Monday, May 11, 2009

The Cryptogram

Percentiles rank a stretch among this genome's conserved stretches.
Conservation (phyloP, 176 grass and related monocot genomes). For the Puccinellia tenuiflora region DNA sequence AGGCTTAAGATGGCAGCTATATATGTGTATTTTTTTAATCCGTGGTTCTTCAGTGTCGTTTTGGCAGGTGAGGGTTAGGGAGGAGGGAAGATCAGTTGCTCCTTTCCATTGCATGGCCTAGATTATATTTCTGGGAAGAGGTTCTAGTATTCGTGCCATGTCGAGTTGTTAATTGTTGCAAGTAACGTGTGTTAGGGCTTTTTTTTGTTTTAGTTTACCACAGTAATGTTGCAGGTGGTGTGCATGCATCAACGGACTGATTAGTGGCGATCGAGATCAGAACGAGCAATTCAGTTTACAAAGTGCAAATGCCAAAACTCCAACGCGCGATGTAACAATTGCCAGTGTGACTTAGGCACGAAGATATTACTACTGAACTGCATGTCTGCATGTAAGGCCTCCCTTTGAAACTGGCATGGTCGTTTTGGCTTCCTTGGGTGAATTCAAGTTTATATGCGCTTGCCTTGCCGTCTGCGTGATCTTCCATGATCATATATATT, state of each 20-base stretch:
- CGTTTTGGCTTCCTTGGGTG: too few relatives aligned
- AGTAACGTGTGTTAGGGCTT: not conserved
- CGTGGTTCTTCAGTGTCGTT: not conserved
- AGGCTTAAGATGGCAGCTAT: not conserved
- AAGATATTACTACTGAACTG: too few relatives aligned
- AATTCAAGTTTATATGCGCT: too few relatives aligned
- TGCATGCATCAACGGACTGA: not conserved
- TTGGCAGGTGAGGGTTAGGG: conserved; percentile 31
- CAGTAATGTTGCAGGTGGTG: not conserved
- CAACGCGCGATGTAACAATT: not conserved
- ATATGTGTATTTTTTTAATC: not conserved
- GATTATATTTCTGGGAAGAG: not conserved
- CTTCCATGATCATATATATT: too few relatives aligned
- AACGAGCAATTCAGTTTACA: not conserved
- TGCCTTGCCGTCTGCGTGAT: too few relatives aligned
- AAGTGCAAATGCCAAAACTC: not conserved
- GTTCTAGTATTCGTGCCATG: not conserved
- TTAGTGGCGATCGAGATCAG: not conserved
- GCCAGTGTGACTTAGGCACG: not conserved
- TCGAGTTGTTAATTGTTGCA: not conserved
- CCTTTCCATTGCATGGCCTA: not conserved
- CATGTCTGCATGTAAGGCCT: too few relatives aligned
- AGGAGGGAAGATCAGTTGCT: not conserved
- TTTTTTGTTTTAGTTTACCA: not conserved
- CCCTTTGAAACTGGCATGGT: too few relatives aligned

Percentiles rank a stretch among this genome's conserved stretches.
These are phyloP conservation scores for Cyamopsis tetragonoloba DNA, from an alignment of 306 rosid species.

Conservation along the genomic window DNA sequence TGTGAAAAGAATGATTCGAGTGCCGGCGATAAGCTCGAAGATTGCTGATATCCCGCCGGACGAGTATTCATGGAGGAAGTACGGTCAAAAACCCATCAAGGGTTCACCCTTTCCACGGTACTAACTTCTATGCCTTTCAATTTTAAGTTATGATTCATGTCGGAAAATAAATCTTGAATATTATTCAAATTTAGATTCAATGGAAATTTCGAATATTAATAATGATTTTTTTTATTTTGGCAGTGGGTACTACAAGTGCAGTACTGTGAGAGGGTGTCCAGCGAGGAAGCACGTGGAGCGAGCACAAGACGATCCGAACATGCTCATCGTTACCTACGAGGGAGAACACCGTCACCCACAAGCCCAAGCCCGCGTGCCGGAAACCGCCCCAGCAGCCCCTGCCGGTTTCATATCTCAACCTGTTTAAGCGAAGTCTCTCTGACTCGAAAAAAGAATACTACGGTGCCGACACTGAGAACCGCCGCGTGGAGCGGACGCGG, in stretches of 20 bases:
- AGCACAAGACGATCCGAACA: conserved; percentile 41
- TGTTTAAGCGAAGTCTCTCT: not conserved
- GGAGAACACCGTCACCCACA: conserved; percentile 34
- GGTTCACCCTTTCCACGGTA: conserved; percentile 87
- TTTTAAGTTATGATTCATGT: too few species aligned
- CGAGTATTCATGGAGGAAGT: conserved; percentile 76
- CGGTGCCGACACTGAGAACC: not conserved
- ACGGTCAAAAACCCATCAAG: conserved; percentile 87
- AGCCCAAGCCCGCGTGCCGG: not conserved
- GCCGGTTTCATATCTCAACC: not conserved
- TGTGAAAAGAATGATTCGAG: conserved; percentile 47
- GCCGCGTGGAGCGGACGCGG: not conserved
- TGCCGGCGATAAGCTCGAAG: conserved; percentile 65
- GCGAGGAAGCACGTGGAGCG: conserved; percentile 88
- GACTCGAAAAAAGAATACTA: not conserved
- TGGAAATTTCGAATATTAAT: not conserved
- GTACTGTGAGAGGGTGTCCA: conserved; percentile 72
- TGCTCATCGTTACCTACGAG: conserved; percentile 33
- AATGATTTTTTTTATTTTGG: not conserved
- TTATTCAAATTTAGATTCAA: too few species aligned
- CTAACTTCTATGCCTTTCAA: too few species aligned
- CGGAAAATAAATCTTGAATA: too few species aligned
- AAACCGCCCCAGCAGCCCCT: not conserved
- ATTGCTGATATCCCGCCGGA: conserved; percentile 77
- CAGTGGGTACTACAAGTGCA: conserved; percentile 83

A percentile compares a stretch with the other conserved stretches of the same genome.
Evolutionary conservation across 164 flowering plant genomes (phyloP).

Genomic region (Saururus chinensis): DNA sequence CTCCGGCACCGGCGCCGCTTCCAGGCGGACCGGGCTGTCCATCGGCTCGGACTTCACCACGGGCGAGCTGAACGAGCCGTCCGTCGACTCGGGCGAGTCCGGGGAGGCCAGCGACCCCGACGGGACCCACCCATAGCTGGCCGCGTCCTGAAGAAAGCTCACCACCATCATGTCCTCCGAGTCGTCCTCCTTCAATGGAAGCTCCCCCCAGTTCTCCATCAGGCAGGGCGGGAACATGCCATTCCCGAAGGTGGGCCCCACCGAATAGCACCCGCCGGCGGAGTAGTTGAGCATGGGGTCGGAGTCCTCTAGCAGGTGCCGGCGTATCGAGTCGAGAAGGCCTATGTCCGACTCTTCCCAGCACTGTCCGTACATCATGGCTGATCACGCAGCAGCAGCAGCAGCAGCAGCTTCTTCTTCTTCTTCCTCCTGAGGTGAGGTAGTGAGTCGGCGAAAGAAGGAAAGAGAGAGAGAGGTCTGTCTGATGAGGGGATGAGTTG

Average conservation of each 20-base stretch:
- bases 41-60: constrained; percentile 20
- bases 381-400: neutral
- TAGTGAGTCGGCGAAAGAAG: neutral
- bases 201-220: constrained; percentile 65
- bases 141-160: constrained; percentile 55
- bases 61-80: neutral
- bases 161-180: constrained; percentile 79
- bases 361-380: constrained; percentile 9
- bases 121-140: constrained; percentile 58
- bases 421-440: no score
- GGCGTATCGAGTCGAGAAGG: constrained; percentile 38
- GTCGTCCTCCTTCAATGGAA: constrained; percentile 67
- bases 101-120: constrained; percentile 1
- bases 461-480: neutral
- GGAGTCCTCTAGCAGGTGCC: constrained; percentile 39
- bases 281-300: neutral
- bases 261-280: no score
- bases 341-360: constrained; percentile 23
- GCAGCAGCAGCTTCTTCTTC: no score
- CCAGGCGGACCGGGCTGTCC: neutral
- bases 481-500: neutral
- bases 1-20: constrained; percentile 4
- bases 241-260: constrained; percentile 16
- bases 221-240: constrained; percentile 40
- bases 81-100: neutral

This was a review of the play The Crypotram which I saw in London in 2007. The man I waited to meet was almost an hour late. If he hadn't been late I don't think I would have read the culture section in The Sunday Times and I wouldn't have seen the glorious review it gave the play The Cryptogram. I wouldn't have known Kim Cattrall was in it or that her performance was described as a master-class. I may have, instead, gone to see some musical the following Monday evening, in London there is always something to see but your choice is usually a lucky dip off the cards on the TKTs notice board in Leicester Square. I have often been familiar with David Mamet's work as a playwright or a screen writer but I had never heard of The Cryptogram. Written in 1994 and despite it's 1950's setting this feels like a brand new and very exciting work. This production is directed by Josie Rourke. The review and the fact that Kim Cattrall starred in it made me glad that I was able to get a ticket. It was also my first time in the Donmar Warehouse. I had no idea how beautifully intimate the theatre is. There are just 4 rows of seats on the front of the stage and also to the sides with overlooking floors above. My seat was downstairs. The set beautiful, elegant, simple American furniture creating it's 1950's style and a high staircase to the side. The story is of a young boy, John (Adam J. Brown), who on the eve of a camping trip, can't sleep and he spends half the early evening ruminating and debating and worrying with his mother Donny (Kim Cattrall), her long time friend Del (Douglas Henshall) is present on that evening as well. They await the return of Donny's husband Robert. Well, The Sunday Times gave far too much of the story away, as at least two thirds was revealed which would have better left to unfold. It is also a very short play, one hour and five minutes but one that feels longer in a good way and because it is Mamet at his best and a lesser known work, it is time to savour. I did find the character of the child, John, whiny and annoying but that is what he is meant to be, his mother's patience becomes the audience's too. But it is the child who is pivotal to the unfolding of the drama and he has the majority of the dialogue in this hour and it is a credit to all 3 young actors who play the part of John in this production's run. Every word said is important, if I saw this play again I would get something else out of the dialogue. Douglas Henshall is truly wonderful here, wide eyed, nervous, vunerable and desperately trying to amend something that cannot be as the night unfolds. Even though I was star struck watching Kim Cattrall she is amazing here. She is elegant and perfectly mannered or composed throughout until there is no need to be anymore. It is to Donny that a cruel blow will follow close after the first, the audience gripped in her emotions, perfectly portrayed in Cattrall's gaze. She is the central character, the one whom the focus of the story is even though this is a play about the turning point in childhood where something happens and things will never be the same again. It is also about the turning point in friendship. This is a play that is heavy in symbolism. What we hold on to, why we do it and what we're left with by doing so. A few minutes into the start of the play, directly behind me, there was a loud crash, I literally jumped and for two days had a crick in my neck afterwards, it sure sounded for real but it was the sound of a teapot laden tray being dropped and then the voice of Kim Cattrall apologising and her introduction. This off stage moment is crucial to the hour ahead, the start, the events now in motion. The crashing noise was right in my ear, at first I thought her voice was a recording but then a second later she strides out, all 50's tweed skirt and ladylike, a true star. Over the next hour you knew this actress, pigeon-holed for a certain TV icon role, belonged on the stage.
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